How old were you when you started playing guitar?
What was your first guitar? Did you buy it yourself? Do you still have it?
An EKO steel string. My folks bought it for me after I returned from day camp one lunchtime asking for a guitar. I still own it.
Did your parents or grandparents play any instruments? If so, what did they play? Did you ever get a chance to play with them?
Both folks played recorder; Dad also played piano. In his 60’s he began taking half-days off work to resume lessons he’d begun as a boy. I got to hear him at his recital: he was a remarkably emotional player. I don’t remember playing with them, but we may have performed simple chamber music together at a music camp we attended as a family for several years.
What are the guitars that you play? Do you have a favorite? If so, why is it your favorite?
Over several decades I’ve acquired a number of instruments of which I’m quite fond. My first “good” guitar was a J-50 I bought around the age of 15. Decades later, I had the goofy adjustable saddle changed out for a proper one and wept on first strum, hearing her sing the way she’d always wanted to. That guitar remains a frequent songwriting partner, and often gets played on recordings. Great rhythm sound! My main stage guitar is a very responsive Collings OM2H. We’re fast pals and she wears the grime and scars of my extreme enthusiasm for music. I’m also quite fond of a Tele Thinline I bought in my early 20’s. Beautiful to look at, and a real fast neck. And others...
What strings do you use (brands and gauges)? How often do you change your strings?
Mostly D’Addario, for no particular reason. I prefer mediums (0.13’s) for their weight and dynamic range. Ordinarily I change strings when they break, but for a bigger show or when recording a new record I’ll change the set. They go on about a day or so before I have to play.
Do you use a pick? If so, what brand and thickness?
I’m primarily a finger-style player, but for situations that call for a flatpick I use Dunlop Ultex 1.14’s (with the rhinoceros on them). Their thickness gives me control over dynamics, and they are equilateral triangles, so every corner works equally well...
Do you use any effect pedals? If so, what are your favorites?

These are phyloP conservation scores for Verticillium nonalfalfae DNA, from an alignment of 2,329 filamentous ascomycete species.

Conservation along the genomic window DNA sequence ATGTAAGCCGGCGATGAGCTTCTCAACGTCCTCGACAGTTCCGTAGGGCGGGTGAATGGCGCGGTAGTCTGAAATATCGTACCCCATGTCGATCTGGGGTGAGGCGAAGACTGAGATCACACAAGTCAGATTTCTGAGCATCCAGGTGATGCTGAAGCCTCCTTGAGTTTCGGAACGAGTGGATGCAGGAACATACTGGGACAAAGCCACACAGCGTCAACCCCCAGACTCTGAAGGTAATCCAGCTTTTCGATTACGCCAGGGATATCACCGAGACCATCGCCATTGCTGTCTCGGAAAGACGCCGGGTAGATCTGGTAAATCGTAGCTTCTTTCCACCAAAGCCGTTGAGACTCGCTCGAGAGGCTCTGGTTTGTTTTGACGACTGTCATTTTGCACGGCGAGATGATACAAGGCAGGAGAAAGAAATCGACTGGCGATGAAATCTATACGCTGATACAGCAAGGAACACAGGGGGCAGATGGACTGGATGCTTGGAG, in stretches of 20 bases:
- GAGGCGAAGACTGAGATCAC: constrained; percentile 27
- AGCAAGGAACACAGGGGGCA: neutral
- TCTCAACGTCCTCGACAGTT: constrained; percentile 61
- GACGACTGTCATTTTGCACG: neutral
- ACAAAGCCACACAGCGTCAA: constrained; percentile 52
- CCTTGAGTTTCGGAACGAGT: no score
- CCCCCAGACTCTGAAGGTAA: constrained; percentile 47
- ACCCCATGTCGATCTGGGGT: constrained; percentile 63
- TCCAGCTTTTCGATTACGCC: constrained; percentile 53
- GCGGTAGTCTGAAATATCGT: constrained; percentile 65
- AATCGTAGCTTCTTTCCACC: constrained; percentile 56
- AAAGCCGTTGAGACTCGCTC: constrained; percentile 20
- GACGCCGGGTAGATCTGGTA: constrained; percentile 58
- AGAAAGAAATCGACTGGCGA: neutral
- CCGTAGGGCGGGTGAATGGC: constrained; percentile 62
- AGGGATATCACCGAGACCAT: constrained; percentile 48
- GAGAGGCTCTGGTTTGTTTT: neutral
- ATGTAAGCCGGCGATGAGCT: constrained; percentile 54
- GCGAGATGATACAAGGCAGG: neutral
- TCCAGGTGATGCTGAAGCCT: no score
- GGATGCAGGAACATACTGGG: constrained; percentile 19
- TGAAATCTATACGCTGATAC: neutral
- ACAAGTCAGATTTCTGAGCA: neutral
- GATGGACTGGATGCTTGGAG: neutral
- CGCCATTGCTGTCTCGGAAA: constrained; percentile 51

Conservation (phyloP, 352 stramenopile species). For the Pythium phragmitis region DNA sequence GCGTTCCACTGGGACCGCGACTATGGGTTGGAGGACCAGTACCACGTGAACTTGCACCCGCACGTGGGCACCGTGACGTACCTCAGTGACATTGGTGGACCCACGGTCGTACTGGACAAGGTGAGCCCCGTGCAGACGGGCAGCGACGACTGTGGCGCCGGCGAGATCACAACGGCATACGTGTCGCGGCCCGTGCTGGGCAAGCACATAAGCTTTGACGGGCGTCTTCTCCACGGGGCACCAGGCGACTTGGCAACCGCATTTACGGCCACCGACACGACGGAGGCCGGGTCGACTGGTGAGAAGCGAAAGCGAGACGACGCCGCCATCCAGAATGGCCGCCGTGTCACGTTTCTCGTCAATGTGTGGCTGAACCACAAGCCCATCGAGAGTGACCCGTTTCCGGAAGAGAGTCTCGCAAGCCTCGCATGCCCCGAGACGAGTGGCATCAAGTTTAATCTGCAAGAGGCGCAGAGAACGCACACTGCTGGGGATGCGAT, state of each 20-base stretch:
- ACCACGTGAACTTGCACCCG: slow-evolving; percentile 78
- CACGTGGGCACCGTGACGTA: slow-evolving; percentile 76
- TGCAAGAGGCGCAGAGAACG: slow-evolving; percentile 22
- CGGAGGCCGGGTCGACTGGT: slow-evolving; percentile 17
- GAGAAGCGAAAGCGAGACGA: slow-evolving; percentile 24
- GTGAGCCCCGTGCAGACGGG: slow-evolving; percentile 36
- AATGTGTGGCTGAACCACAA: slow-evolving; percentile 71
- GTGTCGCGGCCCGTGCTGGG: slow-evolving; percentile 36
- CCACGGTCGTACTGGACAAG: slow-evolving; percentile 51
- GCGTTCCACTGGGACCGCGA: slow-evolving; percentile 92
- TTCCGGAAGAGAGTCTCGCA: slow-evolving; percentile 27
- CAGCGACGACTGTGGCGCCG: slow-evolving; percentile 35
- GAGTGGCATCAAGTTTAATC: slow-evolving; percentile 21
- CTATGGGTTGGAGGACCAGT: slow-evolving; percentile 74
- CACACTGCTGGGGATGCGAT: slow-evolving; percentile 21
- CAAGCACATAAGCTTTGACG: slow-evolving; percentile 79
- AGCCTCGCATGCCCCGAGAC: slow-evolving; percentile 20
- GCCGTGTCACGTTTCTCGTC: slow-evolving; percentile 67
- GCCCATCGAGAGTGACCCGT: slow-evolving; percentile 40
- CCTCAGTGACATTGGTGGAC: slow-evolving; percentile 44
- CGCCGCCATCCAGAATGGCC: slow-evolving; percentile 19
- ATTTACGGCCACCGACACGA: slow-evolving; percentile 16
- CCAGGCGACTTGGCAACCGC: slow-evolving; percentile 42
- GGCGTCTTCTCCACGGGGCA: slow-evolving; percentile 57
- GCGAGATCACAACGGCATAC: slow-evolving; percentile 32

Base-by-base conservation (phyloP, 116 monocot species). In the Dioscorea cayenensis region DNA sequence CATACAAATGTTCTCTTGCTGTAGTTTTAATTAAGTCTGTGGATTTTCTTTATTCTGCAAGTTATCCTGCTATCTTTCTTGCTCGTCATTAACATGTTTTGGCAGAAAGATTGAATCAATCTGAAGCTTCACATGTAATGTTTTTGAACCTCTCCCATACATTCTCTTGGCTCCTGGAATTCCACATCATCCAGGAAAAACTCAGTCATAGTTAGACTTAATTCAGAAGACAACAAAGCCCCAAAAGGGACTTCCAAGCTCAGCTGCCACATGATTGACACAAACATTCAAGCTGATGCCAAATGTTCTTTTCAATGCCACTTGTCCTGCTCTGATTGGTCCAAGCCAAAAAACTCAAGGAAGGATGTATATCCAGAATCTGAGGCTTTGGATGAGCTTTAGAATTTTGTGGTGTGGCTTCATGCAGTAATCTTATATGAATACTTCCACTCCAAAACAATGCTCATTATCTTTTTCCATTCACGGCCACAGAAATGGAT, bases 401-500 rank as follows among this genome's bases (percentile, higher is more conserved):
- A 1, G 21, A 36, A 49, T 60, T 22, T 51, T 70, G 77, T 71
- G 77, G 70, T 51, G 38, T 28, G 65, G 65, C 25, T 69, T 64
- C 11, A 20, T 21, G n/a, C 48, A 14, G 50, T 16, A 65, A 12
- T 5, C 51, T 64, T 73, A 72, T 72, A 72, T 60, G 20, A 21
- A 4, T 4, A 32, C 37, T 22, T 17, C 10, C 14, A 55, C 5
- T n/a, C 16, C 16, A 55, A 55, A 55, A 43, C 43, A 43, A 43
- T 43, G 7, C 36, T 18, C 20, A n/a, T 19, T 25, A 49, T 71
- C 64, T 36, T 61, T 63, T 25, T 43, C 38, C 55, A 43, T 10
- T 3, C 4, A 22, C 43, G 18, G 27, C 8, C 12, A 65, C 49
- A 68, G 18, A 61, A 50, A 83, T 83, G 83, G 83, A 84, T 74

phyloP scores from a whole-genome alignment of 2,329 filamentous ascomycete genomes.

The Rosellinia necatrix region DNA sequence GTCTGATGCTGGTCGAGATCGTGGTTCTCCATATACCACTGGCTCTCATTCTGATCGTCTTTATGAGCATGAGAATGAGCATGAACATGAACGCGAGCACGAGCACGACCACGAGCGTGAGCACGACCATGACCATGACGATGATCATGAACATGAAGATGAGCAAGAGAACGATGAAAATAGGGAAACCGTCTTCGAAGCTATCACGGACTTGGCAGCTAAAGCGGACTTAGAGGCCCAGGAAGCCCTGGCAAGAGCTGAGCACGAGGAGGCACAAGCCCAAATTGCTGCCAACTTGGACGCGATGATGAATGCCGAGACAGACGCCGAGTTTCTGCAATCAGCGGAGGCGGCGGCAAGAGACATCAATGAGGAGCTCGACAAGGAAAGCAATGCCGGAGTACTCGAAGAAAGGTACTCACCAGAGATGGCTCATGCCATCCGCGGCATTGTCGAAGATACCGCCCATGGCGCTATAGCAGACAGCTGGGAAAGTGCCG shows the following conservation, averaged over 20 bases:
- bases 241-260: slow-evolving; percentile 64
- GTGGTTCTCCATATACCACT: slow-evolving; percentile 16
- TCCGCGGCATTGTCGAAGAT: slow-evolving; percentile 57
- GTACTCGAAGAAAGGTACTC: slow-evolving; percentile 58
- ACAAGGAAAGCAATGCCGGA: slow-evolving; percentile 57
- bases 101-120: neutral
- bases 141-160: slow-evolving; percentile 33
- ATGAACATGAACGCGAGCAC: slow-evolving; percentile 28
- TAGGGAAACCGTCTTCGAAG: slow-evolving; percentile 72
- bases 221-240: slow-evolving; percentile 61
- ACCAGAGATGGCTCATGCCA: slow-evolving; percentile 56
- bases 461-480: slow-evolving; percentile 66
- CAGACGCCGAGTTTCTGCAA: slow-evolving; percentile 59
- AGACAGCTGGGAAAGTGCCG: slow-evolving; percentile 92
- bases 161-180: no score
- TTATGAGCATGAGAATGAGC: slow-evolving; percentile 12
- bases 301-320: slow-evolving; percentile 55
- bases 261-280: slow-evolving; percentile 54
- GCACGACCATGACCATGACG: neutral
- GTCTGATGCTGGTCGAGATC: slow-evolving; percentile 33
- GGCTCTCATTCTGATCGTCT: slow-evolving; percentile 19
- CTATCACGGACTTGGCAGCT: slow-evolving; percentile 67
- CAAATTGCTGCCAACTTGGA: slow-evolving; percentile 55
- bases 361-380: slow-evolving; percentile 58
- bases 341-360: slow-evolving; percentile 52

I have many! They are my velvet coaches and private jets to fantasy islands of sonic possibility. I use them most often when hired as an accompanist/guitarist. Solo I primarily count on the sounds my guitar can make (along with a GE-7). Favourites: Tube Screamer, RAT, Boss PN2, Boss DD-3, Strymon Flint, Analogman King of Tone. Love ‘em!
Do you work on your own guitars or do you bring them to a guitar tech? Are there any guitar techs that you would like to recommend?
All my acoustic work is done by Tony Duggan-Smith in Toronto. He is a superb luthier, repairman, writer, raconteur. A genius in many ways.
Do you have a favorite guitar shop? What makes it a good shop?
I’m fond of Carter Vintage Guitars in Nashville. The owners are personable and knowledgeable, and they have a great selection of instruments. I’m also excitedly planning a visit to Elderly in Lansing soon.
At what age did you start writing songs?
What is your songwriting process? Is it the music or the lyrics that usually come to you first?
As an inveterate scribbler and noodler, I’m blessed with a mighty collection of lyric and musical ideas, some of which have grown or will grow into full pieces. Most often I’ve found the songs that get finished and prove most successful are the ones that start with a riff, then a phrase, line, or couplet, then a more elaborate riff, followed by tons of other words that are subsequently edited. The craft process is long and enjoyable. I recently noticed it feels like getting to know someone a little shy. Gentle, persistent, time is what it takes.
Do you write old school on paper, or electronically?
All three! “Wha?” All three: paper, electronically...and typewriter. 1) Since the age of 17 I’ve written regularly in notebooks, chronicling actions, encounters, joys, sorrows, triumphs, and, increasingly through the years, one-liners, rudimentary drawings, lyric ideas, couplets, verses, quatrains: raw material for all that reaches the world...and 144 times more that no one will ever see. 2) If a particular piece is interesting, it’s transcribed, then batted back and forth between screen and sheet—re-writes and corrections in the margin—in a lengthy and generally enjoyable process of revision...’til it’s “done.” 3) Between paper and laptop is the bridge: the mechanical typewriter. Before PC’s (yes, there was such a time...) my small ‘Facit’ was driven at all hours of the day and night. From paper to typer, typer to paper went the poems. Taking advantage of the freedom to position the page, I also wrote a great deal of concrete poetry: words and letters as graphic art.